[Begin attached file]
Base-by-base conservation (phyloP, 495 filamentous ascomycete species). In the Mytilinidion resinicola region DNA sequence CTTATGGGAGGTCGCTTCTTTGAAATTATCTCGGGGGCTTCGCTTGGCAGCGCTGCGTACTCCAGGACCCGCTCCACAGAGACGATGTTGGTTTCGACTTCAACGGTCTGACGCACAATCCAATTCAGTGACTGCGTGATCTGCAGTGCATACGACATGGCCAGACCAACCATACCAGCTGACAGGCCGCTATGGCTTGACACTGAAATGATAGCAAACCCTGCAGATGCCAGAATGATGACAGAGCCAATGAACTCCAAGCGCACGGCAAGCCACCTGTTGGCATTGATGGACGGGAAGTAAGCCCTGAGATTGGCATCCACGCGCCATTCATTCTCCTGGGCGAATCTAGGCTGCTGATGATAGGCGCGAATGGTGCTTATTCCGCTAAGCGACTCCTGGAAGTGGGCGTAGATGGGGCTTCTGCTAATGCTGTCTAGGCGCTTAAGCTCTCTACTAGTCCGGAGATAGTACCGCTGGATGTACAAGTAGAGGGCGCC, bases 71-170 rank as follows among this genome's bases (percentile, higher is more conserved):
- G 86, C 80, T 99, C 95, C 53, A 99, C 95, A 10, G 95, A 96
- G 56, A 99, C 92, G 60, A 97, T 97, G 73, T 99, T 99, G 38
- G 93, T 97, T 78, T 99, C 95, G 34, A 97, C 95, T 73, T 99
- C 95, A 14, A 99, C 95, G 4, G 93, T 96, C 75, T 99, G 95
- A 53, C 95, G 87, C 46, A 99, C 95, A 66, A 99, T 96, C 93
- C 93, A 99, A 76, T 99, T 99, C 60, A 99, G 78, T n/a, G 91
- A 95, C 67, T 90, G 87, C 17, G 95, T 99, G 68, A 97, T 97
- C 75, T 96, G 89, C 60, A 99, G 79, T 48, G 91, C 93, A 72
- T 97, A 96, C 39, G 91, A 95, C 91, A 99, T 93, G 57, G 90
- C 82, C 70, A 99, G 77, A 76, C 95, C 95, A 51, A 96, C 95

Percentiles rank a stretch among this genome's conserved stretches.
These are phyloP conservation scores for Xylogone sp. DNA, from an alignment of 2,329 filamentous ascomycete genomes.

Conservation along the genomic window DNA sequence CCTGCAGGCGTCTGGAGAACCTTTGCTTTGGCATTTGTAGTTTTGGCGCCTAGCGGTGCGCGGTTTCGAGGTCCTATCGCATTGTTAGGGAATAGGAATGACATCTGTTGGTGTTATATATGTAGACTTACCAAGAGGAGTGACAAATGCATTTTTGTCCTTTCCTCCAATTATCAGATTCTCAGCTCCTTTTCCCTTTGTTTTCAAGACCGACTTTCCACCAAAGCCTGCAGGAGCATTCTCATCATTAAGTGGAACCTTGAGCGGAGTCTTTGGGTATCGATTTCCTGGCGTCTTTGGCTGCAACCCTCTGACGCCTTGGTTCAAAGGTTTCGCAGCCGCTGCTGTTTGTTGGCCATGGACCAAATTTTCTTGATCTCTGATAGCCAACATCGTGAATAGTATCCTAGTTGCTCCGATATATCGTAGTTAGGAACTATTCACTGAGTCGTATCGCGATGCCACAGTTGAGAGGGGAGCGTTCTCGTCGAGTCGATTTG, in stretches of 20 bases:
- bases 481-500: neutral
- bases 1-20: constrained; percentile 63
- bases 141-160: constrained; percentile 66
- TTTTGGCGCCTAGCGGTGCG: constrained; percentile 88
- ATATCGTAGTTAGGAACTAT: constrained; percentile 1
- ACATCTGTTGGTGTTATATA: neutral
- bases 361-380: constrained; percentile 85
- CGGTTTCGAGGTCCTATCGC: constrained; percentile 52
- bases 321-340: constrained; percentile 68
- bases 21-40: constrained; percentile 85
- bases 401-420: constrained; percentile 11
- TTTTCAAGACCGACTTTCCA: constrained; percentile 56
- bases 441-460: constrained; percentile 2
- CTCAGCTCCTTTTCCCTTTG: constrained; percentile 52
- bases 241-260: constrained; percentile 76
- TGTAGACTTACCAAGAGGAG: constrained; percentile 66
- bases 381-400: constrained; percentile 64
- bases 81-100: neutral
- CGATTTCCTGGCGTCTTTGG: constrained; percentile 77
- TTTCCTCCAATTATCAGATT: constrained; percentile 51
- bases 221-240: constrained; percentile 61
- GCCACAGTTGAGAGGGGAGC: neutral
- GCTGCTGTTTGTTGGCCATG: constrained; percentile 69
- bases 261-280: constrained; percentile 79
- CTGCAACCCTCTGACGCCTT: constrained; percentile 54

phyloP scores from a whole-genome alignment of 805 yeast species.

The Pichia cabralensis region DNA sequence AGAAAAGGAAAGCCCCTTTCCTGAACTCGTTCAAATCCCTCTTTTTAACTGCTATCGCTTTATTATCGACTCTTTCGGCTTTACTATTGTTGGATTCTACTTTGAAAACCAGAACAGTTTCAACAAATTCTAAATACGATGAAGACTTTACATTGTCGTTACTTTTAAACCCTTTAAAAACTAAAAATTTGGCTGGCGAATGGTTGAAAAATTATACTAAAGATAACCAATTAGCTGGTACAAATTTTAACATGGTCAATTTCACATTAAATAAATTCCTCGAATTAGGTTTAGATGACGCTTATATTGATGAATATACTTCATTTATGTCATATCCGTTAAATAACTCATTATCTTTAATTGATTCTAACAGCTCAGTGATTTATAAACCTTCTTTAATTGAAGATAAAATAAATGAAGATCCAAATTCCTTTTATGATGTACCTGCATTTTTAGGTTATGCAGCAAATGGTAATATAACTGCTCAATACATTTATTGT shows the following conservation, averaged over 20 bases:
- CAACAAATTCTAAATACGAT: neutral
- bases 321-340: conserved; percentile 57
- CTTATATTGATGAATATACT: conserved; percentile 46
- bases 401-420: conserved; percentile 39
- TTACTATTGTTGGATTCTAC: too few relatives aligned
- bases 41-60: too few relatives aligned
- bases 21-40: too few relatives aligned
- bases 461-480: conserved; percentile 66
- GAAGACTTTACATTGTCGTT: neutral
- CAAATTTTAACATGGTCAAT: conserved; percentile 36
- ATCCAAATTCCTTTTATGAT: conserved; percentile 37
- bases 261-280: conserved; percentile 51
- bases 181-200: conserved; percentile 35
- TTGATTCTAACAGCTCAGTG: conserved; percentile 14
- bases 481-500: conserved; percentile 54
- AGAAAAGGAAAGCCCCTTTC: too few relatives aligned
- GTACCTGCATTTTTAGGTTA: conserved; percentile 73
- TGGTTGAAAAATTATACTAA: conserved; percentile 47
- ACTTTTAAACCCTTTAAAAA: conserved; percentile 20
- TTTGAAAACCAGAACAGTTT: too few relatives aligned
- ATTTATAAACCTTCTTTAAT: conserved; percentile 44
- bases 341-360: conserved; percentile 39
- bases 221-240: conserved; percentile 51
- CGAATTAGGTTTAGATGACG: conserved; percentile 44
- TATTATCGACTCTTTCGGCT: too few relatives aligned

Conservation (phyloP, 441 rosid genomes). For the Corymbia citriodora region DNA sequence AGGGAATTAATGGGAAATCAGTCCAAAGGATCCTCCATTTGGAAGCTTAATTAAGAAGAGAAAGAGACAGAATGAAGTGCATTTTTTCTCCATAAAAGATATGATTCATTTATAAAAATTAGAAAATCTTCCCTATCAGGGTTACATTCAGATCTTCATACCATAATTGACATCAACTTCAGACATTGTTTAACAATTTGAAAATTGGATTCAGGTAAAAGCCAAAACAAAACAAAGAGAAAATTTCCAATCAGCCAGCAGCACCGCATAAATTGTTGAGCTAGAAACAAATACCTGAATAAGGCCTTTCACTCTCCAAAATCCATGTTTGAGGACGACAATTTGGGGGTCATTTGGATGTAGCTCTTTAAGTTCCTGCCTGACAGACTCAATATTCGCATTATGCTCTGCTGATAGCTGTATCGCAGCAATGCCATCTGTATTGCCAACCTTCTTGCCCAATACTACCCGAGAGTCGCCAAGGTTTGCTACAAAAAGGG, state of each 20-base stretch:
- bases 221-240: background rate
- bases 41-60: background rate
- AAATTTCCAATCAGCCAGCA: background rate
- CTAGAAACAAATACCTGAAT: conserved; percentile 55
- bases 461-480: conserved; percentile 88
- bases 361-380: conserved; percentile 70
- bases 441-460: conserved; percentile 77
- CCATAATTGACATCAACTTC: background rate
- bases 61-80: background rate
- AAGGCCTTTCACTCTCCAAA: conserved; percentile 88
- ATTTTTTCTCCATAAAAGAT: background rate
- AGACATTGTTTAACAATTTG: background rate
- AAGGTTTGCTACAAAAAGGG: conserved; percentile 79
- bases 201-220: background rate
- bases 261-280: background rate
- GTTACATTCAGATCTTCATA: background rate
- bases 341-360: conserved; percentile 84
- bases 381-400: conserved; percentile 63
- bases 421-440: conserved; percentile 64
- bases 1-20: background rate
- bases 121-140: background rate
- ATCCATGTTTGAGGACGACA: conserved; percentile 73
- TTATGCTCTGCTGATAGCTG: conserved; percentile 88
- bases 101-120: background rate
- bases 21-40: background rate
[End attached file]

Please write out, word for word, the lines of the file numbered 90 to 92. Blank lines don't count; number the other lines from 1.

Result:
- TTATGCTCTGCTGATAGCTG: conserved; percentile 88
- bases 101-120: background rate
- bases 21-40: background rate